When Joseph Wilson’s mother Sandy was diagnosed with an incurable illness she wanted to enjoy the months she had left – and choose her time to die. Joseph explains how they fulfilled her final wishes
I remember thinking something wasn’t right when our neighbours reported seeing my 20-month-old daughter Elsie by the front gate, alone. My mum Sandy was babysitting while my wife Daisy and I were at a wedding, and she had run inside the house while leaving the gate open to a busy road. She was 66 and had always been brilliant with Elsie. Daisy and I took it as an honest mistake and decided not to say anything.
A few weeks later, in June 2016, Sandy was admitted to A&E at Oxford’s John Radcliffe Hospital convulsing and vomiting in my arms and begging for the pain to stop. (I’d called her Sandy for as long as I can remember – it had been just the pair of us since I was seven and we were the best of friends.) I had been with her for the previous two days as we went to doctors’ appointments and waited to see specialists, but the headaches had got unbearable and I made the decision to drive her to A&E. Poor Sandy – that was one of the worst moments of the whole thing.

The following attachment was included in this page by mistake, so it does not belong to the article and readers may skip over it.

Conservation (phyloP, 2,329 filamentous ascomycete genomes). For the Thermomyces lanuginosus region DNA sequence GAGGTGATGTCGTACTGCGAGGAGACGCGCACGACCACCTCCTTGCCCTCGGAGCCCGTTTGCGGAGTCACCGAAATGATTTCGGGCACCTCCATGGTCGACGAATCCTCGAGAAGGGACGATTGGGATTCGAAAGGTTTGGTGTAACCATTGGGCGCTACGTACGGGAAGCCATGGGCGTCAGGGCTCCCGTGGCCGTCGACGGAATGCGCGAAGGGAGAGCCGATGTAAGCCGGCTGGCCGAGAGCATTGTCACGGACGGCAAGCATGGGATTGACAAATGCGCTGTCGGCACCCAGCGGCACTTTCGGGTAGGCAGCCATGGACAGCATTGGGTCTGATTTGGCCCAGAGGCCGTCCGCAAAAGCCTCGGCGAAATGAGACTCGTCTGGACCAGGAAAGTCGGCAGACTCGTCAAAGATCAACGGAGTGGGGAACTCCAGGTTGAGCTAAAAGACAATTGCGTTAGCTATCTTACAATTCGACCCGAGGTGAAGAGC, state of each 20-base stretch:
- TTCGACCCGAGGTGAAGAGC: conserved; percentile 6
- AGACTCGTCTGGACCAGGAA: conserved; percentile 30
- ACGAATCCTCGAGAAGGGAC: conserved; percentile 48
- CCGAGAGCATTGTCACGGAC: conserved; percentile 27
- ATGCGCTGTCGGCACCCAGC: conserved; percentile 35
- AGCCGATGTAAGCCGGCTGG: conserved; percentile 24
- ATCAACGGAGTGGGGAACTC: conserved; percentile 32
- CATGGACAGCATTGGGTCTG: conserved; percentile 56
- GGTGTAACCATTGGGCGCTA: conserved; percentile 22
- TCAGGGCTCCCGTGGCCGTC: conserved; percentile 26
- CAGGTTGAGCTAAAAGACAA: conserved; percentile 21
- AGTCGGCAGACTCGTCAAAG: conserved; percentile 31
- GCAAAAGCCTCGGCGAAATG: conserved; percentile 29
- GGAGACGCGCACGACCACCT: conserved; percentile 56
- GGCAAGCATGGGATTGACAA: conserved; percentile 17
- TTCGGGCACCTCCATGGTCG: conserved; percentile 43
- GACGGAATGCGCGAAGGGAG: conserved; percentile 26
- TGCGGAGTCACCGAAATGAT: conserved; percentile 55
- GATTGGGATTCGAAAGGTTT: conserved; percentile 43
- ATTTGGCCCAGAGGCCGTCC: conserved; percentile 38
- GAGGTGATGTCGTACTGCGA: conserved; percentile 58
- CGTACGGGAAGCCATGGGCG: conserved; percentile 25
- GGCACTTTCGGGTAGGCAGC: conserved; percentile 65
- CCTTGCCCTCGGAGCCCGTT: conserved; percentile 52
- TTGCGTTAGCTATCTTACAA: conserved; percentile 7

A few days later we were sitting with Mum’s elder sister Norah in the neurosurgeon’s office as he told us rather grimly how he didn’t believe in giving anyone false hope. Sandy smiled and asked how long she had. He said three months, at the most. The tumour, a glioma, was extensive throughout her brain and the scan in front of us illustrated this. Sandy turned to Norah and with her characteristic nonchalance said: ‘So let’s get out of here and have a party!’
Back on the ward I gathered my thoughts for a moment in the bathroom. As I returned Sandy and Norah were speaking. I’ll never forget the image of Norah nodding with tears in her eyes. Sandy was asking her to look after me.
Norah and I took turns living with Sandy – I would do three or four days, then Norah would do the same. We cooked, booked appointments with doctors and drew up a table for the week’s pills. So many pills…but they were working and she wasn’t in pain any more.